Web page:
It's so hot here in Portland that I dropped a note to our team in our Notion project management system about a client's website that inexplicably said something like,
"We'll need to discuss the section section, which is the section difference..."
It may have been worse, I have intentionally blocked it out. It was B-A-D. But needless to say, the "Portland office" of SM&Co hasn't been in the best frame of mind this week (listen, in the PNW we are in no way set up for 100F+ heat).
I've been sharing a lot with you about planning recently—it's been at the top of my mind because our "east coast office" (aka Andrea) is coming out west next week to work on planning for the rest of the year and into 2023 (wow, that sounds futuristic). I am very much in the "take your own medicine" school of thought, so we'll be looking at our framework (which you're never going to stop hearing about) and deciding on our areas of emphasis, which is exactly what we do with clients. You can't do all the things all at once—no matter what anyone tells you!
One thing that won't be a focus of our attention is the update to the Instagram algorithm. Perhaps you saw the it doesn't look at all like a hostage video that Instagram's CEO put out (though I prefer this parody version) explaining that while "photos will still be supported," video is their present and future.
This announcement has been all the talk in various business groups I'm in, and folks are scrambling to figure out how short videos fit into their marketing. (I truly can't imagine how hard this is for, say, small local restaurants who rely on beautiful food photography for social marketing.)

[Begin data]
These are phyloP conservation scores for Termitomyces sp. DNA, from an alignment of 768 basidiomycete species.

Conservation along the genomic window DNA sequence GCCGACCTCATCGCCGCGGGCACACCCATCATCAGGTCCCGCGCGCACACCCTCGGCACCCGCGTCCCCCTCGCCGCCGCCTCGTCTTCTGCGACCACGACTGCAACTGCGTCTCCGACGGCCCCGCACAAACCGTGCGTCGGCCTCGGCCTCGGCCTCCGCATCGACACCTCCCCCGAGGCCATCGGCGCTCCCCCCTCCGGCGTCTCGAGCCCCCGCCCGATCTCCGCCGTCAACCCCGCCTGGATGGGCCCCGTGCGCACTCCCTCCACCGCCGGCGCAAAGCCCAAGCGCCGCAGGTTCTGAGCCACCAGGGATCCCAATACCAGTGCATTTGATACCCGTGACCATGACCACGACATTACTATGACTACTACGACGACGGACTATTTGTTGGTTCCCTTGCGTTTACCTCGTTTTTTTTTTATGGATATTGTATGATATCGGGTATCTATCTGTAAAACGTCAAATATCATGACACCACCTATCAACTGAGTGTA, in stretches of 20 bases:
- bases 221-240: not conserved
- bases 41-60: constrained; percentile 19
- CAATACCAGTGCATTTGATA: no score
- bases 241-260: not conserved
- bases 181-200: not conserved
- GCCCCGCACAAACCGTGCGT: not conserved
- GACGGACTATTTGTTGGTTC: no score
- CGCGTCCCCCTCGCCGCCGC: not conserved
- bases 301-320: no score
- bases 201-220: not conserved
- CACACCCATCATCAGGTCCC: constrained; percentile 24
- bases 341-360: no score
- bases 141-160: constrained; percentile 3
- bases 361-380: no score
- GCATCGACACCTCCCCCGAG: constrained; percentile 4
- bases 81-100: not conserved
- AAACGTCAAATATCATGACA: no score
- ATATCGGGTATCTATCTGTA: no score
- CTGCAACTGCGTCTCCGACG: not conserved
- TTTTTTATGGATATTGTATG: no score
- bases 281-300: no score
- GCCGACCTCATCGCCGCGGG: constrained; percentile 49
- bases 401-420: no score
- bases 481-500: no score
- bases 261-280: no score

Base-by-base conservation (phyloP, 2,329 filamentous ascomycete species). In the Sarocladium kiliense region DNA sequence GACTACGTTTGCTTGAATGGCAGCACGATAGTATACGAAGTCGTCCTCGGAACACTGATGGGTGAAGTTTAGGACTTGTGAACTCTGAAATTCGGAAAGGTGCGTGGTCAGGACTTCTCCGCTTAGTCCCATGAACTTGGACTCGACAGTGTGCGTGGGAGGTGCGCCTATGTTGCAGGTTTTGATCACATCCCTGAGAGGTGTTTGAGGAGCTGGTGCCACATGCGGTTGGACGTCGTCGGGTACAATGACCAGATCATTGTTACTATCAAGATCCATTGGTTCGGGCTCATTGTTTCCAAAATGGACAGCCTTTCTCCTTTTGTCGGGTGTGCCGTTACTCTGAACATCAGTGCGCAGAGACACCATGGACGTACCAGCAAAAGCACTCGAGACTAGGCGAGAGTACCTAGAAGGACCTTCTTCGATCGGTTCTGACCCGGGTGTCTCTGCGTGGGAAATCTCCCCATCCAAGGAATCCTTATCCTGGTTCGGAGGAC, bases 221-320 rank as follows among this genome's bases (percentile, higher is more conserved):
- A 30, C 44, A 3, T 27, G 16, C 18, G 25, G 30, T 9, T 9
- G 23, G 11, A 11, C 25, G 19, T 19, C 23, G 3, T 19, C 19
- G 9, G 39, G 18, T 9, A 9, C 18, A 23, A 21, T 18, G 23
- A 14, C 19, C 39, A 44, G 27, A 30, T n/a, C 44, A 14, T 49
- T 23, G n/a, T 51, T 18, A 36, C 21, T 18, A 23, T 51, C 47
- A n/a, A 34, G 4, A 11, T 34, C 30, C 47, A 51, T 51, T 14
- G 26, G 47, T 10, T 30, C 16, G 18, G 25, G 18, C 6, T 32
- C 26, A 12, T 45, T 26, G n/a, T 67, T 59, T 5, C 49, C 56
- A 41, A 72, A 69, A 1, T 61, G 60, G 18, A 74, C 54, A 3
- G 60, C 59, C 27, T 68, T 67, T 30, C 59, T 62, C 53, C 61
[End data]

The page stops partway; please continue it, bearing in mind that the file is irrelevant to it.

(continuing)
Here's the thing: I don't hate social media. I use it and enjoy it in my personal life and for making connections with colleagues.
However, I do hate social media making people feel forced to move away from their marketing strengths into something that is a poor fit for their businesses and message. And that's exactly what the scramble to adopt reels into marketing strategies is doing. If you aren't going to be best served by that format, it makes no sense to adopt it as a high effort tactic.
Again, I have clients who are amazing TikTok-ers (Is that a word? Can someone check in with the youth for me 😉?) because they are natural performers and the information they share lends itself to that platform's format AND their audience is on that platform. (Lots of qualifiers there, right?)
But even for those folks who are succeeding on those platforms (we love them—they have so much content to re-envision, re-think, and re-work), we always advise that they take the content from platform where they're naturally strong and translate that effort into a diversified plan of action to amplify their reach. For us, we believe the easiest and most effective way to amplify your content is with an SEO strategy to ensure you're reaching the 90% of people who start their research with a Google search.
That's why the message—your marketing movement—is what's most important, not the medium.
Have a wonderful week,
P.S. I will not be monitoring my inbox as much in the coming week as usual, so if you reply to this message (thank you, as always for engaging) know I'll be delayed in connecting back.